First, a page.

Also, fiction is fiction. Gatekeeping SF because it uses the word "science" seems an oddly specific conceit.
 

owlion

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I feel like there's a reason scifi and fantasy both fall under 'speculative fiction' - they're not supposed to be 100% completely and utterly accurate to reality as we currently know it. In terms of scifi, it's often trying to look ahead at possible futures, but not necessarily ones which seem absolutely plausible today. Lots of scifi theorises about possible technological advances, but it's always going to be just that: a theory. Because, right now, we don't have that tech and it can sound completely outlandish - the way that a telephone would before it was invented. I mean, imagine telling someone used to writing letters or having to travel to see people further away that you can just pick up a receiver and speak with them like they're right there with you. It sounds bizarre. And it became possible, eventually. Same goes for space travel, or the internet, or a ton of other things. It's just how far your imagination can stretch, really, especially for something with 'fiction' in the name.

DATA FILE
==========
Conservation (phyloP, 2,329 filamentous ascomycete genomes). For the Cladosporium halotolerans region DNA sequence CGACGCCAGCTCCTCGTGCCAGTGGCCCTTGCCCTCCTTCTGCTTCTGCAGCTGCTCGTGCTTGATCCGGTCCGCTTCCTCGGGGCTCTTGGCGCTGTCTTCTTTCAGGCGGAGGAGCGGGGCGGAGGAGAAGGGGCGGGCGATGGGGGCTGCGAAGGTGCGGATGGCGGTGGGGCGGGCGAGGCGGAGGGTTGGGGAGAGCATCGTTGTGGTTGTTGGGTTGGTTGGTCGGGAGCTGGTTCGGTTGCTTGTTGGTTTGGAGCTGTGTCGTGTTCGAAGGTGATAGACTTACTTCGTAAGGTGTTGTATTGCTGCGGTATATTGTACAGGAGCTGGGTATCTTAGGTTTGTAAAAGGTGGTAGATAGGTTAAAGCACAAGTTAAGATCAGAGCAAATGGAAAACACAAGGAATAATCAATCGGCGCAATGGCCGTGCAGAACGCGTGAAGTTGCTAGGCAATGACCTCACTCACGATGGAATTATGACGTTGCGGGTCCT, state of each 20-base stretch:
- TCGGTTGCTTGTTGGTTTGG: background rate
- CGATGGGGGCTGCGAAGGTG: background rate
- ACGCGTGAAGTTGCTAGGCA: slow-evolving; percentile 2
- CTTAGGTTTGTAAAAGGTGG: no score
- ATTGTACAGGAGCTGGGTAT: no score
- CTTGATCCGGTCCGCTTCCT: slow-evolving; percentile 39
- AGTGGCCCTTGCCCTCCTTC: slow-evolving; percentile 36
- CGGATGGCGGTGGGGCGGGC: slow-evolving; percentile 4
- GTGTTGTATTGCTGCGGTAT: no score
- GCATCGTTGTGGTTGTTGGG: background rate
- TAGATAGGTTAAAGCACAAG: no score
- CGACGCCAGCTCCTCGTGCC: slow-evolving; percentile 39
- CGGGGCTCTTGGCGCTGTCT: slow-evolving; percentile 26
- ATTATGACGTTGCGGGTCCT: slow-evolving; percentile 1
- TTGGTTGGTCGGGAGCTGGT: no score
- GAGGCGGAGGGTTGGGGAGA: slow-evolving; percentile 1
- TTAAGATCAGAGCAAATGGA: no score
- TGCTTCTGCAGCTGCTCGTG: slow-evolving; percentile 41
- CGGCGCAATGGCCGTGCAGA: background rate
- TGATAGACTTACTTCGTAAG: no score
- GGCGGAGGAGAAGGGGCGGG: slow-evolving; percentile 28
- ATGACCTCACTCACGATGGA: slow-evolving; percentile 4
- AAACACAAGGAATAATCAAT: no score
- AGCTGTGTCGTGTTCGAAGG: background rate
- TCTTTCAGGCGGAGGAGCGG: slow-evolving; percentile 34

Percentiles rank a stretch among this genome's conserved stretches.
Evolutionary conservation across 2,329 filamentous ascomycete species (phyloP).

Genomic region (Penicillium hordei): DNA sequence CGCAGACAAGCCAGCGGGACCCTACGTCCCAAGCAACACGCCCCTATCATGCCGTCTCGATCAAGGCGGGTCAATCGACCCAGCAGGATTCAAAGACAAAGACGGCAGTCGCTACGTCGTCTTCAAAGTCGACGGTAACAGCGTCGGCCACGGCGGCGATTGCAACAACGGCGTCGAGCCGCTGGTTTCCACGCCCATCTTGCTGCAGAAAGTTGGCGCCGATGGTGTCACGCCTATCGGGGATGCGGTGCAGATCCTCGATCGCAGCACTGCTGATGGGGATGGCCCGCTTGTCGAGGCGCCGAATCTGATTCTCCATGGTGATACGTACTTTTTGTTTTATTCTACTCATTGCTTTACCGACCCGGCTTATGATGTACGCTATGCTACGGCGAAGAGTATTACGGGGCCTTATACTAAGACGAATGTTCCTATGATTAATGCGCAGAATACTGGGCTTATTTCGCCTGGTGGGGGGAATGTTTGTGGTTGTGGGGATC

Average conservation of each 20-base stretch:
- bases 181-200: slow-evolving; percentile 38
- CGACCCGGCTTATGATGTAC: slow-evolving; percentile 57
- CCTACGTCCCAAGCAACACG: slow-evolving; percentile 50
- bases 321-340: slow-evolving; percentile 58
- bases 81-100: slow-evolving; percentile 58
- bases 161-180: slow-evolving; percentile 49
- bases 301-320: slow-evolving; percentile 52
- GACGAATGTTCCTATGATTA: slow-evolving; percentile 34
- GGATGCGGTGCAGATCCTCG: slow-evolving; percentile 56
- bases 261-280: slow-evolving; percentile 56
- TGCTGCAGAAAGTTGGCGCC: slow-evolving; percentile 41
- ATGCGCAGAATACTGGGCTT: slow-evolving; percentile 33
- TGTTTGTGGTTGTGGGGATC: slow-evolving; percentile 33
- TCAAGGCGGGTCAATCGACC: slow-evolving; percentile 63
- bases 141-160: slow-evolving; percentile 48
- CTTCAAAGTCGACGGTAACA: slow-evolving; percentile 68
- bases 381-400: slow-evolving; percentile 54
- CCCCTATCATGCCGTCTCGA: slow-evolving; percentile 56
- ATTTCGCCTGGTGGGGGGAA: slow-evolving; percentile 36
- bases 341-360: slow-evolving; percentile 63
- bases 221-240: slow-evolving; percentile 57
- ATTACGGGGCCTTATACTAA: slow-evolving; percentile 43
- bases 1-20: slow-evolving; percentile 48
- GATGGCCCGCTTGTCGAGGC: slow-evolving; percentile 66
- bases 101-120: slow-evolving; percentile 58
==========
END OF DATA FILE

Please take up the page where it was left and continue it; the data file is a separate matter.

lizmonster

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Maybe it comes down to one's definition of the word "speculative." From a certain point of view, fiction that posits nothing except what we know today would be just mainstream fiction.